PHIL BLANCATO: For sure. And I actually think we have a little bit more to go here. It wouldn't surprise me if we see the bloom come off the rose here and be down 20%-25% across the board on the NASDAQ because valuations were at 50% premiums going into this. You were looking at PE ratios that were just ridiculous.

Look, I know everyone loves Tesla. But the numbers just didn't add up anymore. Watch your local TV commercial. Every car company in the world is coming out with an electrified vehicle. Eventually that impacts sales. Eventually that has an impact across the board for all tech names. So you want to buy tech expensive but not out of the question.

So when you see valuations get down to 25 PE, maybe 30 PEs, there's your entry point. Look for good companies that are generating revenue not companies that are just really kind of a shot in the dark and not getting any revenue at all.

Balance sheet management, critical now. What tech companies are making money and will be the drivers of tomorrow's technology? That's where you make your bet in a market selloff like this, not a speculative name that's not making any money and we don't really know if it's going to succeed or not.

BRAD SMITH: Phil, one of the conversations we're going to have continuously here, because we need to, is the impact in the future of variants that we haven't even come across of COVID-19. And even as we're monitoring omicron and trying to put that behind us, it still is this question of, as the WHO was bringing up in their address in the 150th executive board meeting, that there are going to be future variants in a matter of deploying what we have right now in order to best have precautionary measures that allow us to go above what those next potential variants are.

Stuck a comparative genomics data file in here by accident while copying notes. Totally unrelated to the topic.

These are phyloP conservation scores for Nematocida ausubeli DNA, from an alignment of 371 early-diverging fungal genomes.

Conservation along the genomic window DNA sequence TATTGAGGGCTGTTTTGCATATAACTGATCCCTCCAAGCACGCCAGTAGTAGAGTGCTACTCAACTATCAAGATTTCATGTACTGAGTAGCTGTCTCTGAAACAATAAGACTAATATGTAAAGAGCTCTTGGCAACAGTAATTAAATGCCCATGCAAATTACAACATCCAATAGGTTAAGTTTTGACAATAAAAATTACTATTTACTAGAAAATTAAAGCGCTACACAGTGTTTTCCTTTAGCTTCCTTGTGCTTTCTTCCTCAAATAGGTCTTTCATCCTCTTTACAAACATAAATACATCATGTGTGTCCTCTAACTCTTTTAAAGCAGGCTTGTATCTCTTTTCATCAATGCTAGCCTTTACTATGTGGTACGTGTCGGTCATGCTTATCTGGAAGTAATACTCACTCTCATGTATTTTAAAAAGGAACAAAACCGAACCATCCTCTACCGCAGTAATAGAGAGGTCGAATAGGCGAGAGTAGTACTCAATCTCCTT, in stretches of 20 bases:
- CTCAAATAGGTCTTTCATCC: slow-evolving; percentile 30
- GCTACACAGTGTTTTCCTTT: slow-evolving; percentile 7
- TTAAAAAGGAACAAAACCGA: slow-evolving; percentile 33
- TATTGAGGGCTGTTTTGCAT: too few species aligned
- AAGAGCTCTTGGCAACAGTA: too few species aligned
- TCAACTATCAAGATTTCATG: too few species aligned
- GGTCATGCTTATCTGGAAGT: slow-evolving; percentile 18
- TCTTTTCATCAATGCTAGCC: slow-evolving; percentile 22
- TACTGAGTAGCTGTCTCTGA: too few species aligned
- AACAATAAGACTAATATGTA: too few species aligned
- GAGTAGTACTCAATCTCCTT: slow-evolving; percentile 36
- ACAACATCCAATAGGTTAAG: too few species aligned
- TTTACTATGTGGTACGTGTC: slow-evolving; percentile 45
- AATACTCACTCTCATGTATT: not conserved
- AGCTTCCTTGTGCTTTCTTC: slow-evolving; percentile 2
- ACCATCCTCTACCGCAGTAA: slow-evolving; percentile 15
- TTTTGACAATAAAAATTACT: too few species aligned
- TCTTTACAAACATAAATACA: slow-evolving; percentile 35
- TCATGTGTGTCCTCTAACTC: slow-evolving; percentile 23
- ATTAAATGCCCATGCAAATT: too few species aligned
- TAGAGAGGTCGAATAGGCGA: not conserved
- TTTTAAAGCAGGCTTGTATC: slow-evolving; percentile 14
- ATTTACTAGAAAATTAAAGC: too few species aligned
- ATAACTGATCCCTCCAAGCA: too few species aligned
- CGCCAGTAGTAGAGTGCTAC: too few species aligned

And so on the business front, how do you imagine that companies may be restructuring or reimagining what their vision looks like and how they engage with consumers, regardless of what variant may be at play?

PHIL BLANCATO: In fact, that's the beauty of the COVID variant. I mean, there's not much nice, none of it's positive we could take from it, except look at the way we've been able to succeed in this environment economically in spite of the variant. So my opinion is that success, to your point, will continue.

We'll find new ways of engaging with the consumer. The consumer will benefit from safety precautions that have been put in place if there is a new variant. Every virus in history has always been endemic. Eventually the virus dies. And whether that's from natural immunity or something beyond that, the medical industry deserves all the credit for all these different types of therapeutics, vaccines that are available today.

So assuming it becomes endemic at some point, in spite of what's to come, we now have procedures to survive in an environment like this. And that, I think, is what's critical. When I say I think it's ending, it's that the business community and us socially are able to succeed in spite of it. And therein lies a critical difference. As it winds down, maybe there's another one to come. We'll be better prepared for it.

AKIKO FUJITA: Certainly helpful to get your insight on a choppy day like today. Phil Blancato, Ladenbrug Thalmann Asset management CEO and CIO, appreciate your time.